< g < -^— , wherein 2Lr 2LX 2L , 2L . Rt (f, g) is the Fourier transform of the non-evanescent field received by the detection system in the i-th iteration; T(f , g) is the Fourier transform of a pattern of the object; Lx and Ly are pupil sizes in x and y directions, respectively; d) moving the membrane mask with respect to the object in lateral or vertical directions, or varying the mask, or replacing the membrane mask by another mask; e) repeating steps (a), (b), (c) and (d) for (2N, + 1)(2N2 + 1) iterations; f) determining coefficient matrix a-N -N2,l a-Ni,-N2+l,\ a-N N2,\ a-N1+l,-N2,l N„N2,l a-Nl,-1^2, a-Nl t-N2+l,2 a-N N2,2 a-Nx+l,-N2,2 N ,N2,2
0 = , where -Nt,-N2,N -N -N2+l,N -N„N2,N -N,+1,-N2,N NUN2,N
N =
Figure imgf000030_0002
≤ f ≤ < g < -^~r~ , wherein 2L 2LX 2L y 2 — y„ R, (f, g) is the Fourier transform of the non-evanescent field received by the microscope and the photodetector in the i-th iteration;
Figure imgf000031_0001
< f < , < g < , is a part of the Fourier transform 2X„ 2E. 2L„ 2L . of the object; g) determining the Fourier transform of the pattern of the object by first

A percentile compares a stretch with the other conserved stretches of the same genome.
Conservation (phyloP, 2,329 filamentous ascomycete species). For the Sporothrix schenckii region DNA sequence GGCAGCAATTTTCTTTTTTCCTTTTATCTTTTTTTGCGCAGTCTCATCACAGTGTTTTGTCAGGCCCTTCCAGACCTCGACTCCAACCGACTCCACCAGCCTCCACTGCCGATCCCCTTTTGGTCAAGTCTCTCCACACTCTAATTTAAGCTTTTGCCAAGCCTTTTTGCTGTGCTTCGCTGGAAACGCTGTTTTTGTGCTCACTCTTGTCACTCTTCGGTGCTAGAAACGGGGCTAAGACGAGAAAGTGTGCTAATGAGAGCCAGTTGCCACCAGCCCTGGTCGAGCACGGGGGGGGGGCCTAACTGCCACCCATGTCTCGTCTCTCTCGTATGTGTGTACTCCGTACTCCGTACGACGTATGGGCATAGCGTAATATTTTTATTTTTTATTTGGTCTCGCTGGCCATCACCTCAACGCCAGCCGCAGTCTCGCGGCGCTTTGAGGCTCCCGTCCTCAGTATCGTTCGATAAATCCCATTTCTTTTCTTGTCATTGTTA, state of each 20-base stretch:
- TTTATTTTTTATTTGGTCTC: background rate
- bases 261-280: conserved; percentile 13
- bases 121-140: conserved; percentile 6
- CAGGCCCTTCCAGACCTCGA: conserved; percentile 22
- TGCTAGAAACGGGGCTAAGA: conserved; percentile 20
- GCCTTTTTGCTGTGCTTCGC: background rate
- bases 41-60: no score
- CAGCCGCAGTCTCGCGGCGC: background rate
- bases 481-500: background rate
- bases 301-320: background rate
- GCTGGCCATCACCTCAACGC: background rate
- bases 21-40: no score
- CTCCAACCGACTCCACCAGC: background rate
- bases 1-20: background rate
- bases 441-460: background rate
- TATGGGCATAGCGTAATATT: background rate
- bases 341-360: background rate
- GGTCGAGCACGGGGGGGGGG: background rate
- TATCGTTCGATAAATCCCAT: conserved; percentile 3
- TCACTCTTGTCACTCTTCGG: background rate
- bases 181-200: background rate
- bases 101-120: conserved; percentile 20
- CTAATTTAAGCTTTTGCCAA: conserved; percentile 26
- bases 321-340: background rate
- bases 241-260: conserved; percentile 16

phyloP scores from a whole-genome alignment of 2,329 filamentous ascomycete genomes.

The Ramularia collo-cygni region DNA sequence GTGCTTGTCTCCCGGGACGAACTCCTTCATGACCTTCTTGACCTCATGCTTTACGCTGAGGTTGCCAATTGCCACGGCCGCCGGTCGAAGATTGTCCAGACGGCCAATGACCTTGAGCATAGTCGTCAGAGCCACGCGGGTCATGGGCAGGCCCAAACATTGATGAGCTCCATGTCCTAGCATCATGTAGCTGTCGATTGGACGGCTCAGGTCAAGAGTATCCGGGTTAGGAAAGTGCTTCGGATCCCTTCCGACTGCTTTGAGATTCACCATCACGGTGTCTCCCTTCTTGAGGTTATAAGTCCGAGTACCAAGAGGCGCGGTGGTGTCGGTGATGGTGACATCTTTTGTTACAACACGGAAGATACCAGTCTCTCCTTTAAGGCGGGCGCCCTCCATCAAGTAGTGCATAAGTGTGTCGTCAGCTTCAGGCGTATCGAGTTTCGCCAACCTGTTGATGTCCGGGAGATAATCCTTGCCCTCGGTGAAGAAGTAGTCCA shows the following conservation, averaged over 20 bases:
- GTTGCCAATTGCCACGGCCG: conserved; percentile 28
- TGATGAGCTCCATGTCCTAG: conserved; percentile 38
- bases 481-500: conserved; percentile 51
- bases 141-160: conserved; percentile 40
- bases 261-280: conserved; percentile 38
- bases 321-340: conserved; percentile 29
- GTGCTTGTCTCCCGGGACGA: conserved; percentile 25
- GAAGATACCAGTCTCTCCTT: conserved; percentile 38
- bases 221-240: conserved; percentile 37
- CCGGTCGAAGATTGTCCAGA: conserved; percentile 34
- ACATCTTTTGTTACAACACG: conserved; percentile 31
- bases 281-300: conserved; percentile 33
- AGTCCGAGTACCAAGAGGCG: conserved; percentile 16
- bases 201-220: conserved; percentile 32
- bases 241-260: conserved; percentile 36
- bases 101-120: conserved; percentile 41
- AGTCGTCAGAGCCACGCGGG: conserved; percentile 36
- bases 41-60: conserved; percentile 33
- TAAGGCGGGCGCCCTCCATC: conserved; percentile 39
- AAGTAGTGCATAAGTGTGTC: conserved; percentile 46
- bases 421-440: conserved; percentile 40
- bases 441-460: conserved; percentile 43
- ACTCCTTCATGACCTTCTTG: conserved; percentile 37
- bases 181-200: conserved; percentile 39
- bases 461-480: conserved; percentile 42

using the following equation: where Q~x is
Figure imgf000031_0002
the inverse matrix of Q in the step (f), and then using the following equation:
Figure imgf000031_0003
2m — _. . _. 2.m + 1 2n - 1 _ 2n + 1 < fi ≤ — —- ,—— < g ≤ - N! < m < Nx,-N < n ≤ N2 2 _ 2Lr 2L y„ 2 —J y„ h) determining the image of the object by taking the inverse Fourier transform of T(J", g) obtained in the step (g).
50. The method of claim 49, wherein the illuminating waves passes through both the object and a predetermined membrane mask and then are received by a detection system.
51. The method of claim 49, wherein the illuminating waves first passes through a predetermined membrane mask, arrives at the object, is reflected from the object, and then passes through the membrane mask again, and finally are received by a detection system .
52. The method of claim 49, wherein the illuminating waves first passes through the object, arrives at a predetermined membrane mask, is reflected from the membrane mask, and then passes through the object again, and finally are received by a detection system.